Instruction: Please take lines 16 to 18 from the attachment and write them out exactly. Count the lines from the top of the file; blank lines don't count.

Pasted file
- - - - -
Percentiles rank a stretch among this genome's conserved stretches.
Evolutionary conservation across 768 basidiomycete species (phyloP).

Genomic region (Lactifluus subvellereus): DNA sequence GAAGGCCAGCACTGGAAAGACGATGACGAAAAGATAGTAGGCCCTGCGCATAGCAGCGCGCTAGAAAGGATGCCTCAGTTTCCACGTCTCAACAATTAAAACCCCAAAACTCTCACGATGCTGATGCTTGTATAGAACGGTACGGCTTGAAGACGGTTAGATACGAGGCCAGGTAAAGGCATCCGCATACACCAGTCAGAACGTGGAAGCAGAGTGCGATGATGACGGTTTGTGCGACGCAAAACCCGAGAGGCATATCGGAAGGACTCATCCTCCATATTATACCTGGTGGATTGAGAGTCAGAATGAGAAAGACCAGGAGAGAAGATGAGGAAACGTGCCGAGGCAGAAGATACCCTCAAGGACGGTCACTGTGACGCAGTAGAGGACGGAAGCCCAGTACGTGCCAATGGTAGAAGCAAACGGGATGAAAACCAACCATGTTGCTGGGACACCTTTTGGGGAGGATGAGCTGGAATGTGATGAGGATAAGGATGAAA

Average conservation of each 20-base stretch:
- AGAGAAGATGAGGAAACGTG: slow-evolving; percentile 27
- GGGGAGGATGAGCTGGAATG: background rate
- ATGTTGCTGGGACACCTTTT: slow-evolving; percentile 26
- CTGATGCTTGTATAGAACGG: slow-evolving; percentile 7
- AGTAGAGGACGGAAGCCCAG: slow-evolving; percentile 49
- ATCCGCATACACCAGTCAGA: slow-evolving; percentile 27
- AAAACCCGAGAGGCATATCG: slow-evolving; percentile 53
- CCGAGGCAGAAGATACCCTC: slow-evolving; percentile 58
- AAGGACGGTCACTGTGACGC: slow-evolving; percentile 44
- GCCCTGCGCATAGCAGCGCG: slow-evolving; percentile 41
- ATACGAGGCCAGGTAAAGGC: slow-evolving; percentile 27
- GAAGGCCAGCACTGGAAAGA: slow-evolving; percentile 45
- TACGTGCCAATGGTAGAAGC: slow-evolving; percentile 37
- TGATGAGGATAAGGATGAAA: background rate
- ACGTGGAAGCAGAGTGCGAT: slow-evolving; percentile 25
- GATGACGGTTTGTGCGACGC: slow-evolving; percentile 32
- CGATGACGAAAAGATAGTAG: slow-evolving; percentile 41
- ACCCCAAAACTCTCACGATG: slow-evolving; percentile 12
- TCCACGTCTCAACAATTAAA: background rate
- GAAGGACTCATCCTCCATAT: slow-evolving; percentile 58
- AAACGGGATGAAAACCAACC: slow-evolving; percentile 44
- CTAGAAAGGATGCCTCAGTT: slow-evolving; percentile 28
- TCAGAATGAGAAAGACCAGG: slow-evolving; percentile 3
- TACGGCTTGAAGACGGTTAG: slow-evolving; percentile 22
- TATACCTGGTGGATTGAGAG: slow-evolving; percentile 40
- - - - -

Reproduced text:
- GAAGGCCAGCACTGGAAAGA: slow-evolving; percentile 45
- TACGTGCCAATGGTAGAAGC: slow-evolving; percentile 37
- TGATGAGGATAAGGATGAAA: background rate